London icon returns to centre stage after 33 years

Press release - 24 January 2010

Sexual Nature opens at the Natural History Museum, London, on Friday 11 February 2011

A London icon, western lowland gorilla Guy was made famous during his residency at London Zoo. He will return to the limelight 33 years after his death, in a new exhibition at London’s Natural History Museum, opening in 2011.

Guy the gorilla, whose body was donated to the Museum’s research collection in 1978, has not been on display since the 1980s. A superb specimen of masculinity, with a chest measurement of 183 centimetres and a neck circumference of almost a metre, Guy will take pride of place in the Sexual Nature exhibition to help show the behavioural strategy of dominant males.

Wild male gorillas dominate harems of females and use muscle to defend feeding territories. Many other animals, including stags and sperm whales, compete with each other for a piece of the action and this specimen rich exhibition will include more than 100 real Museum specimens, allowing visitors to experience the diversity of methods exploited in seduction and reproduction when it opens on Friday 11 February 2011.

Tate Greenhalgh, exhibition developer at the Natural History Museum, said ‘Using specimens from the Museum’s vast collections Sexual Nature will reveal the intimate side of nature and explore how scientists are laying bare the facts of life. Guy is a great example of a dominant male. Male gorillas need to be big to compete for harems of females and defend their territories. The exhibition will also explore the vast diversity of other animal domestic arrangements, for example, hyena species with dominant females and seahorses in which the male gives birth.’

From the eye-watering: the barnacle's penis measures up to 30 times its body length, to the eye-popping: large testes can indicate highly promiscuous species, Sexual Nature will take a provocative look at the birds and the bees. Anything goes in the animal kingdom and visitors to Sexual Nature will be asked to leave preconceptions at the door to discover the science of sex.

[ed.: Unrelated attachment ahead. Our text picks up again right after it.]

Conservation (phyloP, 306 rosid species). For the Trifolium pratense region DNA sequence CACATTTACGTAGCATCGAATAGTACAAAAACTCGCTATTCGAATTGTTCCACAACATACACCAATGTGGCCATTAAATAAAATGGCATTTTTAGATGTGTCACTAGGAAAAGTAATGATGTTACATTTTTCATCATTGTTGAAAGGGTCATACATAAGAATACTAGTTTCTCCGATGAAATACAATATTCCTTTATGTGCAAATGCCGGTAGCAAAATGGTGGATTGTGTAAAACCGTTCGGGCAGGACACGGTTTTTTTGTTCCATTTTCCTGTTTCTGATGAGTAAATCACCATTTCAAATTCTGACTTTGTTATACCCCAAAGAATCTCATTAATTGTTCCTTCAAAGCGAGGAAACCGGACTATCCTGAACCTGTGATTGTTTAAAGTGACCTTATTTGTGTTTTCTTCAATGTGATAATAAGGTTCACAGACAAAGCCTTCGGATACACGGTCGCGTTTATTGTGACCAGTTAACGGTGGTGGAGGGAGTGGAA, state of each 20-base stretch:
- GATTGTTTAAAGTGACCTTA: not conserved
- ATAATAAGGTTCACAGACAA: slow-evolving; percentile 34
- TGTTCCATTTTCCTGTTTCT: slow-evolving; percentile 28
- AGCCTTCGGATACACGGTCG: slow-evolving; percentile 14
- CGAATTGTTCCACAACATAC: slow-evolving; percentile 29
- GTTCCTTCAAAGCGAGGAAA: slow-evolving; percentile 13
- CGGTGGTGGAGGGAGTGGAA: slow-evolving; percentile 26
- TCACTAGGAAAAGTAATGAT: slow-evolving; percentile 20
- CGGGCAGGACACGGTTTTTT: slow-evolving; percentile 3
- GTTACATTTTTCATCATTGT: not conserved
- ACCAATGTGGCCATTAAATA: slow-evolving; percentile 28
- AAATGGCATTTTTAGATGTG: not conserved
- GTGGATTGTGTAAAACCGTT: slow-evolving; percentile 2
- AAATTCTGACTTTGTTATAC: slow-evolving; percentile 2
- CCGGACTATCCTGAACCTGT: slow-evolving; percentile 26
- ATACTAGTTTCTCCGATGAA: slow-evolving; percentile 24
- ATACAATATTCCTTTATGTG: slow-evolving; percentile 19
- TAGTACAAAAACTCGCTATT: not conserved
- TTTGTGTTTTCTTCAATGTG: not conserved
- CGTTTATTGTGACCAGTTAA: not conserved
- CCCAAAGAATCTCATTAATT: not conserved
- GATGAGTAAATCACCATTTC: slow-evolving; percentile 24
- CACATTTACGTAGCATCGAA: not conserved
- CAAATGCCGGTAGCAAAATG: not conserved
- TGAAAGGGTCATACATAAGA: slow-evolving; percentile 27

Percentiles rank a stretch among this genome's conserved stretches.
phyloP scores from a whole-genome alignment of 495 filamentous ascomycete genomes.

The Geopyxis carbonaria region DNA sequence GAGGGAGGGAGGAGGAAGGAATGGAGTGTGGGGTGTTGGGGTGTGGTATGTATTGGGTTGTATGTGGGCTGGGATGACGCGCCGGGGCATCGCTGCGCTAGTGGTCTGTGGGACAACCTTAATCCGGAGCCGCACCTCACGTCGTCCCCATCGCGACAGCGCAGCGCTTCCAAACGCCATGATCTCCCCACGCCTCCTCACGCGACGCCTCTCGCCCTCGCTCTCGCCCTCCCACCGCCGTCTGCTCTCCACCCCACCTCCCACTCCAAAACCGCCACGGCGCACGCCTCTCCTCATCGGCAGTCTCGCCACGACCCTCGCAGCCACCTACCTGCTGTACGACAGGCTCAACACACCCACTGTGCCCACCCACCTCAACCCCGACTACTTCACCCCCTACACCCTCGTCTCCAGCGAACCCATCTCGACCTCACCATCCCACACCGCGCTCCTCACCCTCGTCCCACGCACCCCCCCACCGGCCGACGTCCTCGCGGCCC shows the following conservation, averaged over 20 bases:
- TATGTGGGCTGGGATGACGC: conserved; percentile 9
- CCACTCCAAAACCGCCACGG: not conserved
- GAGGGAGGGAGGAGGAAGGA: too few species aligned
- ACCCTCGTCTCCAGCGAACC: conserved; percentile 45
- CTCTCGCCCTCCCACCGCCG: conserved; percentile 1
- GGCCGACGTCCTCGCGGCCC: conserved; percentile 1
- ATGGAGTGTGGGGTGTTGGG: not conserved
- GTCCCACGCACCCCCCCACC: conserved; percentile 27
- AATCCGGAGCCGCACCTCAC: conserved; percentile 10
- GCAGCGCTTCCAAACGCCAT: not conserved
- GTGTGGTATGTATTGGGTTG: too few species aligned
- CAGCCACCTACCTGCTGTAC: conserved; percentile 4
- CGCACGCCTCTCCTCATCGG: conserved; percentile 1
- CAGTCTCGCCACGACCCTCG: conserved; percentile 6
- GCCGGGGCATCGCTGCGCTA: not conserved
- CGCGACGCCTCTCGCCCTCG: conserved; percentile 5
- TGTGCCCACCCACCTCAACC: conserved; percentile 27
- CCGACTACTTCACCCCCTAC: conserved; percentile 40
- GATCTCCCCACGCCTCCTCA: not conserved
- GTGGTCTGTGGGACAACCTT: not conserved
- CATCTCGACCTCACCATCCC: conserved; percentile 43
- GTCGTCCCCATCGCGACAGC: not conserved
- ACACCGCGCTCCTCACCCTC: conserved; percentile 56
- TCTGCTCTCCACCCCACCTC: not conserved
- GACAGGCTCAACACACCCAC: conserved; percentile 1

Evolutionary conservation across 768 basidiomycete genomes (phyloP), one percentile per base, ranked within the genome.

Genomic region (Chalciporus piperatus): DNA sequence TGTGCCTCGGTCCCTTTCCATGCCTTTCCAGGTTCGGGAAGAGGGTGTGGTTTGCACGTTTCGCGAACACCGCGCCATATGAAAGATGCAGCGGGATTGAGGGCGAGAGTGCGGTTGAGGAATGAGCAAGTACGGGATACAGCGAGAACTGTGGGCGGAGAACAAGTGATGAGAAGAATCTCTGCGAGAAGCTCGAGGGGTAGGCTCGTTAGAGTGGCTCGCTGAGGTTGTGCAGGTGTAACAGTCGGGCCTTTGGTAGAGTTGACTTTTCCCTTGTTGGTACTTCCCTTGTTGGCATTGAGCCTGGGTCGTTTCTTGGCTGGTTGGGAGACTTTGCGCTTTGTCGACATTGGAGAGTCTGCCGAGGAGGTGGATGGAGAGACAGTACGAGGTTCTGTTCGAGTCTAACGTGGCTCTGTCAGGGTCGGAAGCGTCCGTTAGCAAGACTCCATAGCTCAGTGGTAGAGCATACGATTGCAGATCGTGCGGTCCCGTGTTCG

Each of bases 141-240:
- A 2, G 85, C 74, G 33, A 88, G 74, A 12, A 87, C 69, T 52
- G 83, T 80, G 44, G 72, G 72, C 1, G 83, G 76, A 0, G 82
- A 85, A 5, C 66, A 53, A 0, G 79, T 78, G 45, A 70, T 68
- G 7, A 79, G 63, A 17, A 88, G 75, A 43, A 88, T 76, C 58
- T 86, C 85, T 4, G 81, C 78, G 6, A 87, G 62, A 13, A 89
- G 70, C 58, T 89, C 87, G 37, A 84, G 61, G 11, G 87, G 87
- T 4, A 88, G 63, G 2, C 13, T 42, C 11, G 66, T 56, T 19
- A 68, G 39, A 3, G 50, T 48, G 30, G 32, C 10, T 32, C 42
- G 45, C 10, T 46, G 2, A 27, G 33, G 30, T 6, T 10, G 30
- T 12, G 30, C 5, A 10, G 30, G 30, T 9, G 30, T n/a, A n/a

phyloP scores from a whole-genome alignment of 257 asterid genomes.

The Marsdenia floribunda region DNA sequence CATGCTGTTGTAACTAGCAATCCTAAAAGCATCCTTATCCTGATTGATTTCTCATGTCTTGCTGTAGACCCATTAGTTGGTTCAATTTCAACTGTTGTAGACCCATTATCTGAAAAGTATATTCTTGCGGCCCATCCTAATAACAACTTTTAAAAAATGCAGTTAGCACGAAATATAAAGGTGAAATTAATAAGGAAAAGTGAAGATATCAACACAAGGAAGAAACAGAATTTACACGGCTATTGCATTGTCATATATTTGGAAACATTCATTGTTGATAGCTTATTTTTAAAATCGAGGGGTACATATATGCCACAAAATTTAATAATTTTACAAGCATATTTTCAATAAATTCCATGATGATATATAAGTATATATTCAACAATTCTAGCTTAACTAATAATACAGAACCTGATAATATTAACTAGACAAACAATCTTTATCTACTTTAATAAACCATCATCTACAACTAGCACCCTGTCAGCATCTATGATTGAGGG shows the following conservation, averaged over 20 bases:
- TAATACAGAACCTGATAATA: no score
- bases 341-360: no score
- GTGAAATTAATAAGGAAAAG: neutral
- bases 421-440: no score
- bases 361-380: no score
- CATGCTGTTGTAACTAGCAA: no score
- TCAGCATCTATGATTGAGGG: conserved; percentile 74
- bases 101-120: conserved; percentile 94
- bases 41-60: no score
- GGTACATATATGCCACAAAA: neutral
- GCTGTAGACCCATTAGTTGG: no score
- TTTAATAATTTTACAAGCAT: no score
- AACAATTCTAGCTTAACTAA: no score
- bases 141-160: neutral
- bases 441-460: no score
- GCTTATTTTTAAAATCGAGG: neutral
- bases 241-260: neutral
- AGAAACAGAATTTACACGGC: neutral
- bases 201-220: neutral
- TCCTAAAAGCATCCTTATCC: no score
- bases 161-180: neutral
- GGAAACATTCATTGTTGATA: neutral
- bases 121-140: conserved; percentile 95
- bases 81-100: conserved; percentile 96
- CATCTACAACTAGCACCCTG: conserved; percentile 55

Tickets are now available at
Sexual Nature contains frank information and imagery about sex.

More about western lowland gorillas and Guy:

  • Although mature male western lowland gorillas control harems of females, they only engage in sex a few times a year.
  • Astoundingly, male western lowland gorillas have the smallest genitalia of all primates, with an average erect penis just three centimetres long and testes roughly the size of kidney beans.
  • Western lowland gorillas are the world’s largest primates. Males weigh 140–275 kilogrammes, and Guy grew to a massive 240 kilogrammes, was 1.6 metres tall and had a giant arm span of 2.74 metres.
  • Guy was born on 30 May, 1946 and arrived in London from Paris Zoo on Guy Fawkes night, 5 November, 1947, hence his name.
  • London Zoo tried for many years to obtain a mate for Guy and in 1969 was offered a five-year-old female gorilla named Lomie. Sadly, they failed to produce any offspring.
  • Guy died of heart failure aged 32 in 1978, during an operation on his infected teeth.
  • Guy’s appearance was fearsome, but he had a gentle nature. Reportedly, when small birds flew into his cage he held them up to examine them carefully before setting them free.
  • In 1982, Guy was commemorated by a bronze statue at London Zoo, which is located near the entrance by the pavilion where the beloved Guy spent his final years.
    Western lowland gorillas are on the IUCN Red List for endangered species and are threatened mostly by destruction of their habitat.


Visitor information

  • Admission: adult £8*, child and concession £4*, schoolchild £3.50*, family £21*
    (These prices include an optional donation to the Museum. Prices excluding the donation are adult £7, child and concession £3.50 and family £18)
    free for Members, Patrons and children under four
  • Dates and times: 11 February – 2 October 2011, 10.00–17.50 (last admission 17.30)
  • Visitor enquiries: 020 7942 5000 Monday–Friday, 020 7942 5011 Saturday–Sunday
  • Website:

* If you are a UK taxpayer and pay the Gift Aid admission ticket price, the Natural History Museum can reclaim the tax on the whole ticket price you pay. For every £100 worth of tickets sold, we can claim an extra £28 from Government. This means you can further support the work of the Museum. The standard admission charges are adult £8, concession £4 and family £21. The right of entry is the same for visitors with or without the voluntary donation.


Notes for editors

  • A media preview of this exhibition will be held on Wednesday 9 February 2011. To secure entry please contact the Natural History Museum press office.
  • Winner of Visit London’s 2009 Best London for Free Experience Award, the Natural History Museum is also a world-leading science research centre. Through its collections and scientific expertise, the Museum is helping to conserve the extraordinary richness and diversity of the natural world with groundbreaking projects in over 68 countries.